Step 5:

Create a new content plan where you specify where each content idea should go: website, blog, Slack, Facebook, Quora, Reddit, Medium, or a third-party blog. 

Remember that you can distribute one piece of content on several platforms, but you also need to respect the platform meaning you need to repurpose your content to fit the expectations of the audience there.

Step 6:

Decide on the KPIs to track. For example, metrics for the content shared on your owned channels can include traffic, rankings, downloads, and conversion rates; on your earned channels you can track likes, shares, referrals, and the number of backlinks to your website; and paid channel metrics can include cost per click, conversion rate, referral traffic, and impressions. 

Step 7:

See how your content is performing to define which pieces and channels are driving the most traffic to your website and attracting the most leads. Tweak your strategy based on this data.

10 popular content distribution platforms

Finally, let's review some platforms where you can distribute your content. 

Social media 

Content that you publish on your owned channels can be shared on social media. But because people expect different things from different social media platforms, you should repurpose your content based on these expectations. 

For example:

  • Instagram is a visual platform where people come to relax and have fun. Don't overcomplicate the images that you post to Instagram, make them interesting and fun. 
  • Twitter’s character limit can be really restrictive, but you can repurpose your content into a Twitter thread. This format allows you to expand on a point and get into some storytelling. A step-by-step guide, for example, can easily translate into a one-step-per-tweet thread. You can also share the most important points of your video, podcast, or blog post via Twitter threads.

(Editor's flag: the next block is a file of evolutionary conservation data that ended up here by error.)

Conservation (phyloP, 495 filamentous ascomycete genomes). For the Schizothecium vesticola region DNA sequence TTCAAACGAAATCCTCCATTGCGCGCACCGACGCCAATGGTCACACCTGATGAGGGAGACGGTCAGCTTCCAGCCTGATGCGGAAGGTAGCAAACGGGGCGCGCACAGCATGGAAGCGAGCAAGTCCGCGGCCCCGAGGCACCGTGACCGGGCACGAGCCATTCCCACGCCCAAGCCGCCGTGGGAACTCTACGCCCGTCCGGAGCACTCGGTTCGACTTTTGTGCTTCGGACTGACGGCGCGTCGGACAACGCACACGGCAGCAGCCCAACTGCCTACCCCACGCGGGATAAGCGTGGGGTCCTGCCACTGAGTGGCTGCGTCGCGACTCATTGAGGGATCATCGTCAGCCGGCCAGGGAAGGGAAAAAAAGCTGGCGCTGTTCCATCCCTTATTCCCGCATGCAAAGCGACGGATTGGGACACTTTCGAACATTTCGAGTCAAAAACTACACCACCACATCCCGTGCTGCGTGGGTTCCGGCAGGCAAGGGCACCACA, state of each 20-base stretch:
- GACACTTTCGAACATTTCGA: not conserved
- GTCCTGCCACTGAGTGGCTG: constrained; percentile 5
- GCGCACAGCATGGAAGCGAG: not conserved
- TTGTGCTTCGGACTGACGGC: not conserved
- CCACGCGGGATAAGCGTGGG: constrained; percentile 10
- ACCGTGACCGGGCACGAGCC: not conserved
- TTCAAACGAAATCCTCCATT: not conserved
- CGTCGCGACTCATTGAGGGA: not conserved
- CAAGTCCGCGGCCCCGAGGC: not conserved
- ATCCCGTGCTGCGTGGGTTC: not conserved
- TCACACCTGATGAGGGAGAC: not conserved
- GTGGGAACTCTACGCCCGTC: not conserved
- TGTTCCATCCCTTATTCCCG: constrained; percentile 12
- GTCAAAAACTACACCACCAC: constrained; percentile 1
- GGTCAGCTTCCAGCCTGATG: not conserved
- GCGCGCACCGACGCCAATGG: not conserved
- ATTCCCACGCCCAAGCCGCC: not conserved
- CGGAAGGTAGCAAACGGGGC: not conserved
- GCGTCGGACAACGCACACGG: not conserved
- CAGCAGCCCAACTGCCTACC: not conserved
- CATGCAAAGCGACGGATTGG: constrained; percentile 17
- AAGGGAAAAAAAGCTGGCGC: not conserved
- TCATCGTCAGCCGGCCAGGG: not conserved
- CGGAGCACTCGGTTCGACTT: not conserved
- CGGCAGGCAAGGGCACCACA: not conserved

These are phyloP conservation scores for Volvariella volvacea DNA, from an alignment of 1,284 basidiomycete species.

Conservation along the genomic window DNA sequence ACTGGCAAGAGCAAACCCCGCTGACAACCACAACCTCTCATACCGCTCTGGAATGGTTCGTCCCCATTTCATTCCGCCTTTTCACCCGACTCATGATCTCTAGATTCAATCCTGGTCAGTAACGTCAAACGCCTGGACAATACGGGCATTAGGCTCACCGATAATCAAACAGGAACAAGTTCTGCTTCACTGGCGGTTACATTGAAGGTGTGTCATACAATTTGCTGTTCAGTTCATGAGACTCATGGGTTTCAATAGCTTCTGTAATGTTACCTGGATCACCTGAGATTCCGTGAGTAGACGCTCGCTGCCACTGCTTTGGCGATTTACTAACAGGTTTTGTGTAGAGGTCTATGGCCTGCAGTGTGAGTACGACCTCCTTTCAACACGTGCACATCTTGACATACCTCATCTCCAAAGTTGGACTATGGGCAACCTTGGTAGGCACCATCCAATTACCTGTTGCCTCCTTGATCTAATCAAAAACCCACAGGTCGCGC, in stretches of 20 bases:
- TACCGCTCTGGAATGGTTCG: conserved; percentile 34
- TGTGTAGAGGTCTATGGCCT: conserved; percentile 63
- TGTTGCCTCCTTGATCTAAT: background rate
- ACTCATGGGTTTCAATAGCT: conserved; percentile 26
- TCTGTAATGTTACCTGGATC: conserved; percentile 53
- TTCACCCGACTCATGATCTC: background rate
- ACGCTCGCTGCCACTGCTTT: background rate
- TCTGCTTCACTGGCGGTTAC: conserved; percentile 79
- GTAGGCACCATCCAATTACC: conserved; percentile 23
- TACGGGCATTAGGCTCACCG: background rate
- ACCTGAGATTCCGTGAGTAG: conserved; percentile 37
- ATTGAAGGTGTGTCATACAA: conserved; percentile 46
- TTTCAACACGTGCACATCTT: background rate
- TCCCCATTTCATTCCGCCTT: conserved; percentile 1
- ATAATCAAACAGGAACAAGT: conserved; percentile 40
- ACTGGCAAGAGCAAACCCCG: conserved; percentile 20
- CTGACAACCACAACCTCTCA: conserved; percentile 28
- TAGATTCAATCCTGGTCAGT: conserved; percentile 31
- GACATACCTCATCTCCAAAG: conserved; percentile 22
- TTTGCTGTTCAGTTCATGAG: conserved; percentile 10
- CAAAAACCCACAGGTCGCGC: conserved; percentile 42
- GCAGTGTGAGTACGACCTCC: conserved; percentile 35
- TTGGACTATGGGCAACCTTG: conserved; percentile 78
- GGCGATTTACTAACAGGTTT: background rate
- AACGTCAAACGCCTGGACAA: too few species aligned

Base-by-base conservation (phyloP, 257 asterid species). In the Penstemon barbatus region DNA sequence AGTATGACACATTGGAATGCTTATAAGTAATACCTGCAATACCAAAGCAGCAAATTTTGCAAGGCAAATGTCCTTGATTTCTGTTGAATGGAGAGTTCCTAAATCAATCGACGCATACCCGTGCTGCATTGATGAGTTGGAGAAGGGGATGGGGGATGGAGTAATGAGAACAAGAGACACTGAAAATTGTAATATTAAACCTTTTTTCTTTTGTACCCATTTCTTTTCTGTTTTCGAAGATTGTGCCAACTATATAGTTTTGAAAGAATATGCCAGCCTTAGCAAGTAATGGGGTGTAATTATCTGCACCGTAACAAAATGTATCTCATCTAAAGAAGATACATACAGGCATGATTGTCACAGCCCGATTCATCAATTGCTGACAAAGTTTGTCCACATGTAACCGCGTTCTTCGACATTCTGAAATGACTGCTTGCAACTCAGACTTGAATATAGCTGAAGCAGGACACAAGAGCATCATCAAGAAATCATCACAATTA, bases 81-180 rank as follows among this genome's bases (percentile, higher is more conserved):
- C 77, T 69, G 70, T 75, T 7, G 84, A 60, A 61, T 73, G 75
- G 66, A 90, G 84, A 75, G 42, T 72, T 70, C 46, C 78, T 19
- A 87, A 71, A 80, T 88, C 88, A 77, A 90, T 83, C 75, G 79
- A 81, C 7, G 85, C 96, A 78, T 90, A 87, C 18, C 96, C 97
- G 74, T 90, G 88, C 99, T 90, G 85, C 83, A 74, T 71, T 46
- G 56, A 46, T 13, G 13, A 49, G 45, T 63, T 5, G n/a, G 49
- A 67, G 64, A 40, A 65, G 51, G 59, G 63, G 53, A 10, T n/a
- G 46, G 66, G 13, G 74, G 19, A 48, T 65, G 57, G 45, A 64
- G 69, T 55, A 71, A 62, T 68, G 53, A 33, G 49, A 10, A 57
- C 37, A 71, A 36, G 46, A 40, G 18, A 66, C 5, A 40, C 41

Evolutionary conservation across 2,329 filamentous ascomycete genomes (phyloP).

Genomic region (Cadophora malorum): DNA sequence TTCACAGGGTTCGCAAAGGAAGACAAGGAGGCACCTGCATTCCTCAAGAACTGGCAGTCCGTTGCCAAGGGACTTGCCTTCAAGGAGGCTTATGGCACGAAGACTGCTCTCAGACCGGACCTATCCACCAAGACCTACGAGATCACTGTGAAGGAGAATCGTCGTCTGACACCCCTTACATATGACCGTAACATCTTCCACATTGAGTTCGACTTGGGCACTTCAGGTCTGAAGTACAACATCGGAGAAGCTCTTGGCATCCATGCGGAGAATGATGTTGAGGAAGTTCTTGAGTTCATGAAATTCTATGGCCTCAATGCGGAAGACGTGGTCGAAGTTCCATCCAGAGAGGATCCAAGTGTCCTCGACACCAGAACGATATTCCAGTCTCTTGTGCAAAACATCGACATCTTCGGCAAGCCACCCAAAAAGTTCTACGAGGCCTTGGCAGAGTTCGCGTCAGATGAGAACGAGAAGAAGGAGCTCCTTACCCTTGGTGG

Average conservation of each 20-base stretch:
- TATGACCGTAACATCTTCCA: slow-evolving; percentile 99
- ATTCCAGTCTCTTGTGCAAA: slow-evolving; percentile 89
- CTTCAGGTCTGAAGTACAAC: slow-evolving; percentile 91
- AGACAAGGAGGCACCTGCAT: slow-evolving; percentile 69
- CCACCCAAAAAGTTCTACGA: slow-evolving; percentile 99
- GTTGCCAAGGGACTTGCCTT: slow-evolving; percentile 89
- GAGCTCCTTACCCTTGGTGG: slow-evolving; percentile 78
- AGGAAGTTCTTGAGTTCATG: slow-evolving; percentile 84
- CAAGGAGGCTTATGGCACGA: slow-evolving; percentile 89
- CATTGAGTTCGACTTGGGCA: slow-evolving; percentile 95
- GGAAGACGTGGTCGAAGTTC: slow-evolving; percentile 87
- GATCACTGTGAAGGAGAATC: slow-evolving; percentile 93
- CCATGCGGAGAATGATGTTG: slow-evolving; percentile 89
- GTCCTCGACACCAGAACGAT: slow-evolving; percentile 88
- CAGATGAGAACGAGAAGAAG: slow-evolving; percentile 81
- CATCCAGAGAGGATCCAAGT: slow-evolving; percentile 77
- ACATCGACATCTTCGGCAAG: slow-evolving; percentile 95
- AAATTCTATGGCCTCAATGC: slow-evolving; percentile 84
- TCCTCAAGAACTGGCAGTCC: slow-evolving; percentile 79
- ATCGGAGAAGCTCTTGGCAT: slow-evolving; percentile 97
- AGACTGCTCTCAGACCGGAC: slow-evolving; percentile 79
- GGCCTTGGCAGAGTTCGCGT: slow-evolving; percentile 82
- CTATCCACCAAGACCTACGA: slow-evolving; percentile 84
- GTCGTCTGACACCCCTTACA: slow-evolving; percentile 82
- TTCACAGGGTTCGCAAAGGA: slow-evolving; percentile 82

• LinkedIn’s audience is less receptive to the whimsy of Facebook or Instagram. People come to LinkedIn to either discover content relevant to their careers or to make themselves visible to potential business partners, employers, or employees. Content that works on LinkedIn includes work opportunities, career advice, and business inspiration.
  • Facebook is a versatile platform where you can share images, videos, and short-form textual content. I would recommend using Facebook groups to distribute valuable content and Facebook ads to boost your posts. The average organic Facebook Page post sees only 0.07% engagement. 

Q&A platforms 

Quora – you can use Quora to search for questions related to your industry, answer them, and also post your own questions. A pro tip would be to use tools like Ahrefs to search for Quora questions ranked at the top of Google search so that people could find your answers not only on Quora but also on Google.

Reddit – you can find the most relevant subreddits related to your niche and actively participate in Reddit discussions trying to promote your content there.

Blogging platforms

Medium - you can create your own Medium publication as an addition to your blog, or submit your content to popular publications in your niche.

Substack – you can start an email newsletter that makes money from subscriptions using this platform.


Slack List is a collection of Slack communities across different industries. You can use it to find chat groups related to your niche to participate in group discussions and share relevant pieces of content. Check out more Slack communities here

Product Hunt is a place to share new products. As I've already said, content is also a product. For example, you can package your long-form content into a book and promote it on Product Hunt.

Watch it instead:

Every week I share my ideas and tips on content marketing with writers, B2B marketers, and business owners. Subscribe to my YouTube channel.

So there you have it. Here are a few content distribution highlights to remember:

  • Focus on creating valuable content 
  • Prioritize owned channels in your content strategy
  • Be active on the platforms where your audience can be reached most effectively
  • Experiment with paid channels to see which ones bring results
  • Always be on the lookout for new content distribution channels
  • Don't be afraid to share stuff – the more you give, the more you get.